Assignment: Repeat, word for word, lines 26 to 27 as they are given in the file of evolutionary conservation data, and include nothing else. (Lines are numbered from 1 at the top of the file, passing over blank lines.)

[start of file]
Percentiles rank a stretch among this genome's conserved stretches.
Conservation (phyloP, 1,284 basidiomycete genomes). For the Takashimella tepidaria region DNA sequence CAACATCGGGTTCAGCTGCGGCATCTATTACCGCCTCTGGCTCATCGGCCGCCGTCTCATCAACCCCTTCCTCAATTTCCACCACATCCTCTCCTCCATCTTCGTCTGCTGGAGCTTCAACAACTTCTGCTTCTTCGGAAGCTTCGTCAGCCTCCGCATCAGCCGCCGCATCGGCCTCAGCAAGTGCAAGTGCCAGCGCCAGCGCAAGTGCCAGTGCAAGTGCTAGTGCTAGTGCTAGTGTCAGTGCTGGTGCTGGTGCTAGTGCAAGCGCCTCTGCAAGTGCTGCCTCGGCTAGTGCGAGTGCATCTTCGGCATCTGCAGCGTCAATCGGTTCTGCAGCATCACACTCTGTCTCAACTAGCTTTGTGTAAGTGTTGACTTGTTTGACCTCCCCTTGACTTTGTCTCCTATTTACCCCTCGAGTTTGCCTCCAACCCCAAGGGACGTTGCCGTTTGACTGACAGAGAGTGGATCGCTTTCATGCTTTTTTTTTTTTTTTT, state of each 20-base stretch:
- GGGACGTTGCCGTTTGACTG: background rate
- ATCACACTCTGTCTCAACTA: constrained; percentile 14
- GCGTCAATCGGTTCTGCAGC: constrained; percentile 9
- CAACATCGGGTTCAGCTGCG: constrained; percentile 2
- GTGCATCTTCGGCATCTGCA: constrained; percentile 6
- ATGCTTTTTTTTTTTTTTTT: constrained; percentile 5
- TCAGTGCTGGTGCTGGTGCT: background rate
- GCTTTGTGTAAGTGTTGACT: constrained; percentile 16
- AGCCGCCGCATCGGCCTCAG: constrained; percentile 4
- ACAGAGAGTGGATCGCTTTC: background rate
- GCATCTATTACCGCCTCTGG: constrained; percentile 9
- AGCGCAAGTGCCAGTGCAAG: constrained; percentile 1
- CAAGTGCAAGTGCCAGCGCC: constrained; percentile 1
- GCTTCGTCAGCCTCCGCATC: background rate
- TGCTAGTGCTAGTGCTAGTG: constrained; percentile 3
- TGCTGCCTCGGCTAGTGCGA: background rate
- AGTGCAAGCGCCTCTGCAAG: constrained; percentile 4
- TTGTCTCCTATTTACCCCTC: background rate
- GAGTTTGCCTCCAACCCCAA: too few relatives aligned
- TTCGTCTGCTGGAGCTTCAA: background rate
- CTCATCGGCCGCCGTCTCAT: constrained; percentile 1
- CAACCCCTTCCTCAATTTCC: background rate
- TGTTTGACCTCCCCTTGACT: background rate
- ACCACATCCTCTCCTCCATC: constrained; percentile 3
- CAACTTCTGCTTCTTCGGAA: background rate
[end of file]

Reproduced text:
- ACCACATCCTCTCCTCCATC: constrained; percentile 3
- CAACTTCTGCTTCTTCGGAA: background rate